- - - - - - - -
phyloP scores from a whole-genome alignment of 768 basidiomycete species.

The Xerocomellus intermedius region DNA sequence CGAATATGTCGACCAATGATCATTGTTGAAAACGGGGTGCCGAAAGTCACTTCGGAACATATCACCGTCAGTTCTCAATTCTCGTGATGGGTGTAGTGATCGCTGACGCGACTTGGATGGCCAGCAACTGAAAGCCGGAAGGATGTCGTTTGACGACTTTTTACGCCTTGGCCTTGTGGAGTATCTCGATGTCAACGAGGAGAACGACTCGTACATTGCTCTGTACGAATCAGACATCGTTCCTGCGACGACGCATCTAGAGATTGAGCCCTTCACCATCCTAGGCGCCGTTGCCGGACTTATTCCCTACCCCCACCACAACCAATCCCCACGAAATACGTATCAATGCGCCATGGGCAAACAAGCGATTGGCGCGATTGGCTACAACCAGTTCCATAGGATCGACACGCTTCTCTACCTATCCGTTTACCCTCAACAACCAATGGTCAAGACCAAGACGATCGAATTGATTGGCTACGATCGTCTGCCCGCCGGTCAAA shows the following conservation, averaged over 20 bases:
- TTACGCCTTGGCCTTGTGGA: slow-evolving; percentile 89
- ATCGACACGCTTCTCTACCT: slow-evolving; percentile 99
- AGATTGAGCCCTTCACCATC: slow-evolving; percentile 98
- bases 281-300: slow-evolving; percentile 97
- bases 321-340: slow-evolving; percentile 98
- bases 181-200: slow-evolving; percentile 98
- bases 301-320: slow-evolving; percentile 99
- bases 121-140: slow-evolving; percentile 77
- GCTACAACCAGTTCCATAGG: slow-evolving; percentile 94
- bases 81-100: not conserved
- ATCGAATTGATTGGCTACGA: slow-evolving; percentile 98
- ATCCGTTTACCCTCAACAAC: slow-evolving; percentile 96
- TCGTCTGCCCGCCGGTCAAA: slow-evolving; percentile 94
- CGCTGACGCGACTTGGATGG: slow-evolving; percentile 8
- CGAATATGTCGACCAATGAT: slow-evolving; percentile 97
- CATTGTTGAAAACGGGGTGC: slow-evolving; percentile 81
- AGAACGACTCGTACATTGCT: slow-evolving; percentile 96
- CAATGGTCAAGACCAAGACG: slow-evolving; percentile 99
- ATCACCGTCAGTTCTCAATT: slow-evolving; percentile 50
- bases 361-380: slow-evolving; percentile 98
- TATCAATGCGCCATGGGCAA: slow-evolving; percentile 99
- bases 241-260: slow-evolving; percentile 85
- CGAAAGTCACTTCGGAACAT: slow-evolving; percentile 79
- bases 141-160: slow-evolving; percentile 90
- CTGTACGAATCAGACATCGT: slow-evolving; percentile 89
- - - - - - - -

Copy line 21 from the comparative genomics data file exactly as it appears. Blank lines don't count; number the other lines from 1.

- ATCACCGTCAGTTCTCAATT: slow-evolving; percentile 50